Except as otherwise noted the embodiment of FIGS. 8 and 9 may be identical to that of FIGS. 1-7, inclusive.
Child resistant closure assemblies of, and made in accordance with, this invention are highly advantageous for a number of reasons, including those already stated. Additionally, unlike most other child-resistant two piece closure assemblies, child resistant closures of this invention may provide one full turn of thread engagement, without requiring a special neck height to provide sufficient clearance for downward engagement of the clutch components. Further, the collar spins freely to a much greater extent than with most other two-piece assemblies. There is minimal drag resisting free rotation of the collar in the "safe" position, yet the parts may be close fitting to provide stability. Also, the amount of vertical movement required is substantially less than required by most two piece closures. Finally, the closures may be vertically loaded in storage without adversely affecting the safety characteristic of the closure, unlike those closures which utilize a plastic spring for maintaining an overcap in an up-position vis-a-vis the closure.
From the foregoing, it will become apparent to those skilled in the art that modifications may be effected without departing from the spirit and scope of the invention. It is to be understood that no limitation with respect to the specific embodiment illustrated herein is intended or should be inferred. It is, of course, intended to cover by the appended claims all such modifications as fall within the scope of the claims.
|Cited Patent||Filing date||Publication date||Applicant||Title|
|US3669294 *||Jun 16, 1970||Jun 13, 1972||Park Gavin Muldrew||Safety closures|
|US3756444 *||Apr 24, 1972||Sep 4, 1973||Mack Wayne Plastics Co||Tamperproof closure|
|US3853236 *||Dec 6, 1973||Dec 10, 1974||Federal Tool & Plastics||Safety closure unit|
|US3977554 *||Jan 23, 1975||Aug 31, 1976||Allan Costa||Child-proof closure device for a container having a threaded neck portion|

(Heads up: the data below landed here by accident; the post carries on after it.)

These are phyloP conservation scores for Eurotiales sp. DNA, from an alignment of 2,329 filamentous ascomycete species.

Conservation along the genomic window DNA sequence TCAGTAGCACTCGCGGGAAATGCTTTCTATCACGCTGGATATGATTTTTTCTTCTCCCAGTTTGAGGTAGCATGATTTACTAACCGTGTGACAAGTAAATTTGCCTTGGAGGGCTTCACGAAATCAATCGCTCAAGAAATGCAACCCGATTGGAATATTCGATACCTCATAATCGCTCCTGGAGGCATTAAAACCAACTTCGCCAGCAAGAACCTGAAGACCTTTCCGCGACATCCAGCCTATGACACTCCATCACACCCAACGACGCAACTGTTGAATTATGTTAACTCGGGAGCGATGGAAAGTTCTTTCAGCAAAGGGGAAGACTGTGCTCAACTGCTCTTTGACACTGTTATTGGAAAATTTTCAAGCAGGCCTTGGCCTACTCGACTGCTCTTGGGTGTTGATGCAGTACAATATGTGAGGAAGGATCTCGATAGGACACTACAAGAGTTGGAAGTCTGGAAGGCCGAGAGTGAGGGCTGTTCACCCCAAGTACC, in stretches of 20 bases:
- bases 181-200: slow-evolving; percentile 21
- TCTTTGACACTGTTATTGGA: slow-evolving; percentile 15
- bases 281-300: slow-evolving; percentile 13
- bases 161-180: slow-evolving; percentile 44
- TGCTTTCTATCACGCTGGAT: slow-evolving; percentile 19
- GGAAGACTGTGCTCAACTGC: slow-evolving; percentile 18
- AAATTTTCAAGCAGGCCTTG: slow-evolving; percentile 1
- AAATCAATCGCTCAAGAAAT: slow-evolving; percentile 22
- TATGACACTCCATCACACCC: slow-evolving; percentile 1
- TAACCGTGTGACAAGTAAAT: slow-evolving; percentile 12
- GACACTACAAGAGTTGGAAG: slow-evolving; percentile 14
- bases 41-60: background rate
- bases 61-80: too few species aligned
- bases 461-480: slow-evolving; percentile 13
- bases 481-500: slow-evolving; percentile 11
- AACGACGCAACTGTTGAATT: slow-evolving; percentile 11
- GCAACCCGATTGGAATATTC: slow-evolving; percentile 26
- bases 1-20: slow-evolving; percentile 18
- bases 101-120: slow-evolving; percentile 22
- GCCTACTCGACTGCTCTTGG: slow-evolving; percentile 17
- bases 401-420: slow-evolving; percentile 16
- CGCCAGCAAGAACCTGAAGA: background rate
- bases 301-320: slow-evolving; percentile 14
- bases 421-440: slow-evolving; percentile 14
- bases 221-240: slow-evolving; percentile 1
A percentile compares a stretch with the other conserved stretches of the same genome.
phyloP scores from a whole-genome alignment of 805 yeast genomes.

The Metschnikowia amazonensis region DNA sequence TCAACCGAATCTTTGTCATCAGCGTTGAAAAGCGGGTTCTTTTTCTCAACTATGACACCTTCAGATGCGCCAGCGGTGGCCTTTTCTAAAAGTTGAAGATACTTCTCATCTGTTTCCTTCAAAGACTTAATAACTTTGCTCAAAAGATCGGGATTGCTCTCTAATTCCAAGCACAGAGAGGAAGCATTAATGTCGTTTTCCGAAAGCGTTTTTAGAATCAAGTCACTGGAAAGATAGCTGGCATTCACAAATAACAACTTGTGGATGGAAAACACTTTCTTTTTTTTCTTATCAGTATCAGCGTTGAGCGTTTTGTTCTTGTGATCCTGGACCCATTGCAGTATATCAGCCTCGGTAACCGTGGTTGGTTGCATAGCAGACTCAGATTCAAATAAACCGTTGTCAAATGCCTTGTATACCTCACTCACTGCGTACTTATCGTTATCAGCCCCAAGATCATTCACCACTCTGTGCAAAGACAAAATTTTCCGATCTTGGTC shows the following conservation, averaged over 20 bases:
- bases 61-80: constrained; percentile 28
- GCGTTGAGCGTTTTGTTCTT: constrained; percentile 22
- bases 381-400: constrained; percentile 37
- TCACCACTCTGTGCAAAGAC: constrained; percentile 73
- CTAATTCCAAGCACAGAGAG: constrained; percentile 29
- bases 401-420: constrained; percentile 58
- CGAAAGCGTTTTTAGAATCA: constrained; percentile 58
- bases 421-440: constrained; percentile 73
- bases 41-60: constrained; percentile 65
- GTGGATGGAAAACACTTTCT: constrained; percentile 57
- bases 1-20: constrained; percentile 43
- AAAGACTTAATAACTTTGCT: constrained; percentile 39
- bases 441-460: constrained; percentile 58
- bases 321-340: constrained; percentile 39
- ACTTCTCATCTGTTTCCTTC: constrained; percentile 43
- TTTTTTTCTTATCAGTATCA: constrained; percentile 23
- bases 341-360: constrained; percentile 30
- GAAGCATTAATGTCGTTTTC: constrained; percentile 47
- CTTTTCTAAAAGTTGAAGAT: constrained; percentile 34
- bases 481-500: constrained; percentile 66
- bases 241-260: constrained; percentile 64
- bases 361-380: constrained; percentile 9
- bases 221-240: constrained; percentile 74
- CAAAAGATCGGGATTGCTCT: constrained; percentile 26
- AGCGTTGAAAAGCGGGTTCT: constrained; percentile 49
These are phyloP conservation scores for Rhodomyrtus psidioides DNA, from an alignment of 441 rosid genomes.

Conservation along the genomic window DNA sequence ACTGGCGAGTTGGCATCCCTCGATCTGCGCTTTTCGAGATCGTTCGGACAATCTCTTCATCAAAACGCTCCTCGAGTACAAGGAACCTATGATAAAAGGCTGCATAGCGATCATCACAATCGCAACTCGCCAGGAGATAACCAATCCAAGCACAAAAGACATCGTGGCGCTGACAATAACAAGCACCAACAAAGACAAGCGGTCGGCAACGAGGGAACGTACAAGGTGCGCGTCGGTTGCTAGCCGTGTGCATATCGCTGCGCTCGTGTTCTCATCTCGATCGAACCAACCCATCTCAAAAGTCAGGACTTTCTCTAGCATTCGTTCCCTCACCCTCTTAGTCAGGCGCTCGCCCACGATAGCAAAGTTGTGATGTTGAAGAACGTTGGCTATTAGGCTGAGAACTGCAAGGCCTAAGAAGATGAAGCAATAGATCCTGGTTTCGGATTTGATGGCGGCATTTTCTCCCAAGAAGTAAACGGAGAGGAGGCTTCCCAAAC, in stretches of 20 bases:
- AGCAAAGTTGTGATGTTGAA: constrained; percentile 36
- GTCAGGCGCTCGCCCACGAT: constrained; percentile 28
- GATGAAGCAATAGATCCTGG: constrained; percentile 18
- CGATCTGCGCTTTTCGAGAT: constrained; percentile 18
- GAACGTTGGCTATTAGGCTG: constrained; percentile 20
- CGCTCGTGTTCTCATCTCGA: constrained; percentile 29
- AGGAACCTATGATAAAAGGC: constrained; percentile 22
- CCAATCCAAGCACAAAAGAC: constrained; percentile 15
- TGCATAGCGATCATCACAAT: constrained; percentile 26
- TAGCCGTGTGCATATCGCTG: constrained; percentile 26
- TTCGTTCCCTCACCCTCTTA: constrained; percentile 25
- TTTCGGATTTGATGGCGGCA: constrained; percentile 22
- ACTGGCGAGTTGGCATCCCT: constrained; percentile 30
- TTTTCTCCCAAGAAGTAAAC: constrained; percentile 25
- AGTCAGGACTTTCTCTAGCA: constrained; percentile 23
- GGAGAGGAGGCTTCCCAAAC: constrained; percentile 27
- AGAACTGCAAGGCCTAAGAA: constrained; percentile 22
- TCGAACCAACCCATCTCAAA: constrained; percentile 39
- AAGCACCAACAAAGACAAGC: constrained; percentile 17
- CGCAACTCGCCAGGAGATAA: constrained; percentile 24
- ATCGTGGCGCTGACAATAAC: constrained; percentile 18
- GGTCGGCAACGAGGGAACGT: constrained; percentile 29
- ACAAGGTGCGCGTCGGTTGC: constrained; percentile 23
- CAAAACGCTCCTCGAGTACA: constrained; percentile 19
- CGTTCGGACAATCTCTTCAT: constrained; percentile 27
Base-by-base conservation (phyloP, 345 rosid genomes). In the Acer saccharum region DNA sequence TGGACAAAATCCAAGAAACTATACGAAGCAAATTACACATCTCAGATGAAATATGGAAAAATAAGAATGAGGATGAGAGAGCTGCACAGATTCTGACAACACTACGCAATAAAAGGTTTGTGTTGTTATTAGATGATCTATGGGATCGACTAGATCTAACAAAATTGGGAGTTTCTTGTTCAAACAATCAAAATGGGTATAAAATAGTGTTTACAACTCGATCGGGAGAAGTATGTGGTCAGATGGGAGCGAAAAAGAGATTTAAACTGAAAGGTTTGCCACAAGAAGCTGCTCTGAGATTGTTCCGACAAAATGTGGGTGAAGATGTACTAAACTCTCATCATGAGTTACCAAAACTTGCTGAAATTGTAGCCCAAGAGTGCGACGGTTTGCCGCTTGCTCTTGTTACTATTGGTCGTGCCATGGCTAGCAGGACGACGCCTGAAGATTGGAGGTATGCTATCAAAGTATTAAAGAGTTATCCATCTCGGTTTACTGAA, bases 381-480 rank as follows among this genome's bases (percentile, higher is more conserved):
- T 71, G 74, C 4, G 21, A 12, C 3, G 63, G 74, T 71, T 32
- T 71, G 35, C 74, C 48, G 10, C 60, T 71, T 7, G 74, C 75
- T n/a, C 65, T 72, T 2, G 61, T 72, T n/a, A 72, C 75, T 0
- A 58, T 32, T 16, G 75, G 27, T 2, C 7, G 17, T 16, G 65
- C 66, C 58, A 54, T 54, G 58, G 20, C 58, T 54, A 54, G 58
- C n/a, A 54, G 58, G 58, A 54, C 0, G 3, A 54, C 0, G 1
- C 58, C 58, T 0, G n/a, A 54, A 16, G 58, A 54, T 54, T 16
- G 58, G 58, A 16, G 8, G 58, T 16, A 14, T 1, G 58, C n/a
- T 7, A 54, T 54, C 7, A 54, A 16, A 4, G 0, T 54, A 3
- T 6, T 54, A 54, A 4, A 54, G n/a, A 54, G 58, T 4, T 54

|Citing Patent||Filing date||Publication date||Applicant||Title|
|US4572376 *||May 31, 1984||Feb 25, 1986||Wrennall Richard K||Dial pill box|
|US5147052 *||Sep 30, 1991||Sep 15, 1992||Sunbeam Plastics Corporation||Child resistant closure|
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|US5609262 *||Sep 22, 1995||Mar 11, 1997||Rieke Corporation||Tamper evident, child-resistant closure|
|US5749484 *||Oct 17, 1996||May 12, 1998||Rieke Corporation||Tamper-evident child-resistant closure|
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|US7988003||Apr 10, 2008||Aug 2, 2011||Rexam Healthcare Packaging Inc.||Ratchet push and turn child resistant closure|
|US8157115||Mar 6, 2006||Apr 17, 2012||Hee Kwon Rho||Child-resistant cap having inner and outer caps and a seal removing unit|
|US8205761||Nov 25, 2009||Jun 26, 2012||Stull Technologies, Inc.||Lightweight child-resistant closure|
|US8316622||Nov 27, 2012||Shriji Polymers India Limited||Child-resistant cap|
|US20040169000 *||Jul 2, 2002||Sep 2, 2004||Ramsey Christopher Paul||Container and closure cap|
|US20050070853 *||Apr 29, 2004||Mar 31, 2005||Brian Gatton||Medicament dispensing assembly|
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|US20080164234 *||Mar 6, 2006||Jul 10, 2008||Hee Kwon Rho||Child-Resistant Cap|
|US20090014404 *||Jul 10, 2007||Jan 15, 2009||Berry Plastics Corporation||Convertible container closure|
|US20100126996 *||Nov 25, 2009||May 27, 2010||Stull Technologies, Inc.||Lightweight Child-Resistant Closure|
|US20100313527 *||Jun 10, 2009||Dec 16, 2010||M/s Shriji Polymers (India) Pvt. Ltd.||Child-resistant Cap|
|DE3331485A1 *||Sep 1, 1983||Mar 21, 1985||Owens Illinois Inc||Child-resistant packaging|
|EP1803656A1 *||Dec 21, 2006||Jul 4, 2007||FABIANO, Nicola||Cap equipped with an anti-rotation security device|
|WO2006098559A1 *||Mar 6, 2006||Sep 21, 2006||Hee Kwon Rho||Child-resistant cap|
|Nov 5, 1981||AS||Assignment|
Owner name: SEAQUIST VALVE COMPANY, A DIVISION OF PITTWAY CORP
Free format text: ASSIGNMENT OF ASSIGNORS INTEREST.;ASSIGNOR:KINSLEY, JOHN P.;REEL/FRAME:003923/0417
Effective date: 19810710
|Mar 18, 1986||FPAY||Fee payment|
Year of fee payment: 4
|Jun 29, 1987||AS||Assignment|
Owner name: TOP-SEAL CORPORATION, 2236 EAST UNIVERSITY DR., PH
Free format text: ASSIGNMENT OF ASSIGNORS INTEREST.;ASSIGNOR:SEAQUIST CLOSURES, A DIVISION OF PITTWAY CORPORATION A CORP. OF PA;REEL/FRAME:004733/0711
Effective date: 19850718
|Feb 2, 1990||FPAY||Fee payment|
Year of fee payment: 8
|Jun 16, 1993||AS||Assignment|
Owner name: PITTWAY CORPORATION, A DE CORP., ILLINOIS
Free format text: MERGER;ASSIGNOR:PITTWAY CORPORATION, A PA CORP.;REEL/FRAME:006573/0912
Effective date: 19891228
|Jul 1, 1993||AS||Assignment|
Owner name: APTARGROUP, INC., ILLINOIS
Free format text: ASSIGNMENT OF ASSIGNORS INTEREST;ASSIGNOR:PITTWAY CORPORATION;REEL/FRAME:006595/0687
Effective date: 19930422
|Jun 20, 1994||FPAY||Fee payment|
Year of fee payment: 12
|Jan 16, 1998||AS||Assignment|
Owner name: SEAQUIST CLOSURES FOREIGN, INC., ILLINOIS
Free format text: ASSIGNMENT OF ASSIGNORS INTEREST;ASSIGNOR:APTARGROUP, INC.;REEL/FRAME:008896/0055
Effective date: 19980101